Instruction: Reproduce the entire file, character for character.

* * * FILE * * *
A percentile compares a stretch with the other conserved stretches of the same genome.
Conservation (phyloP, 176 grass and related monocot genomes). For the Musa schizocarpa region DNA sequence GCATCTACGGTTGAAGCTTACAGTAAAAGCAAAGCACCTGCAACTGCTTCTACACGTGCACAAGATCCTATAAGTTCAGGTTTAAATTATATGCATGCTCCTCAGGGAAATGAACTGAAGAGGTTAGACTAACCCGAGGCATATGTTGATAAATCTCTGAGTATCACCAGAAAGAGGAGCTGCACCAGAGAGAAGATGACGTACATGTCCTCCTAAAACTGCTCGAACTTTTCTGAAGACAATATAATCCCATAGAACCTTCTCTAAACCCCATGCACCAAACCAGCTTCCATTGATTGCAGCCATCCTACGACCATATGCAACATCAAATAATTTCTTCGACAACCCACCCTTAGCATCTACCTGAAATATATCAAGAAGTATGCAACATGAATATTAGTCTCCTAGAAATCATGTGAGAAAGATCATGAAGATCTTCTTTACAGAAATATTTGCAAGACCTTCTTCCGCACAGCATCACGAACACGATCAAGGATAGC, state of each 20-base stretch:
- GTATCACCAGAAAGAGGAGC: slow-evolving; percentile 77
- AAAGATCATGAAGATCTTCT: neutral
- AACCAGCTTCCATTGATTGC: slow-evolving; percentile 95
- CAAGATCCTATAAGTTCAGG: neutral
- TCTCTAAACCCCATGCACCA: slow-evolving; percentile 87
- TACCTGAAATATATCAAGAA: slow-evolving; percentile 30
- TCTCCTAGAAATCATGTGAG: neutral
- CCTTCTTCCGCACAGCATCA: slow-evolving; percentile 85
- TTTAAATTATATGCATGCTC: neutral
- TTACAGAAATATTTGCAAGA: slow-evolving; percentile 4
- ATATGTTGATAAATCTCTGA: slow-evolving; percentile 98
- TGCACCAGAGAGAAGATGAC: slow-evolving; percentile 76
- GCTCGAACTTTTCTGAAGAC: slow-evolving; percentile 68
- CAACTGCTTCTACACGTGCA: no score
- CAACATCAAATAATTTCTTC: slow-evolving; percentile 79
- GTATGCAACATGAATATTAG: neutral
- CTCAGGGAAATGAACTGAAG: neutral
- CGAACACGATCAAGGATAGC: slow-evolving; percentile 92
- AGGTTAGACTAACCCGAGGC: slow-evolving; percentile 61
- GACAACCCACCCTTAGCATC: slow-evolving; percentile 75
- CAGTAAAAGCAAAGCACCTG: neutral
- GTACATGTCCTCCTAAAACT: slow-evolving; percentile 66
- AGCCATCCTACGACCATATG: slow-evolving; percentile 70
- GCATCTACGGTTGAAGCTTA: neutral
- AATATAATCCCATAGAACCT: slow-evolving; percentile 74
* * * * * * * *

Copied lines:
A percentile compares a stretch with the other conserved stretches of the same genome.
Conservation (phyloP, 176 grass and related monocot genomes). For the Musa schizocarpa region DNA sequence GCATCTACGGTTGAAGCTTACAGTAAAAGCAAAGCACCTGCAACTGCTTCTACACGTGCACAAGATCCTATAAGTTCAGGTTTAAATTATATGCATGCTCCTCAGGGAAATGAACTGAAGAGGTTAGACTAACCCGAGGCATATGTTGATAAATCTCTGAGTATCACCAGAAAGAGGAGCTGCACCAGAGAGAAGATGACGTACATGTCCTCCTAAAACTGCTCGAACTTTTCTGAAGACAATATAATCCCATAGAACCTTCTCTAAACCCCATGCACCAAACCAGCTTCCATTGATTGCAGCCATCCTACGACCATATGCAACATCAAATAATTTCTTCGACAACCCACCCTTAGCATCTACCTGAAATATATCAAGAAGTATGCAACATGAATATTAGTCTCCTAGAAATCATGTGAGAAAGATCATGAAGATCTTCTTTACAGAAATATTTGCAAGACCTTCTTCCGCACAGCATCACGAACACGATCAAGGATAGC, state of each 20-base stretch:
- GTATCACCAGAAAGAGGAGC: slow-evolving; percentile 77
- AAAGATCATGAAGATCTTCT: neutral
- AACCAGCTTCCATTGATTGC: slow-evolving; percentile 95
- CAAGATCCTATAAGTTCAGG: neutral
- TCTCTAAACCCCATGCACCA: slow-evolving; percentile 87
- TACCTGAAATATATCAAGAA: slow-evolving; percentile 30
- TCTCCTAGAAATCATGTGAG: neutral
- CCTTCTTCCGCACAGCATCA: slow-evolving; percentile 85
- TTTAAATTATATGCATGCTC: neutral
- TTACAGAAATATTTGCAAGA: slow-evolving; percentile 4
- ATATGTTGATAAATCTCTGA: slow-evolving; percentile 98
- TGCACCAGAGAGAAGATGAC: slow-evolving; percentile 76
- GCTCGAACTTTTCTGAAGAC: slow-evolving; percentile 68
- CAACTGCTTCTACACGTGCA: no score
- CAACATCAAATAATTTCTTC: slow-evolving; percentile 79
- GTATGCAACATGAATATTAG: neutral
- CTCAGGGAAATGAACTGAAG: neutral
- CGAACACGATCAAGGATAGC: slow-evolving; percentile 92
- AGGTTAGACTAACCCGAGGC: slow-evolving; percentile 61
- GACAACCCACCCTTAGCATC: slow-evolving; percentile 75
- CAGTAAAAGCAAAGCACCTG: neutral
- GTACATGTCCTCCTAAAACT: slow-evolving; percentile 66
- AGCCATCCTACGACCATATG: slow-evolving; percentile 70
- GCATCTACGGTTGAAGCTTA: neutral
- AATATAATCCCATAGAACCT: slow-evolving; percentile 74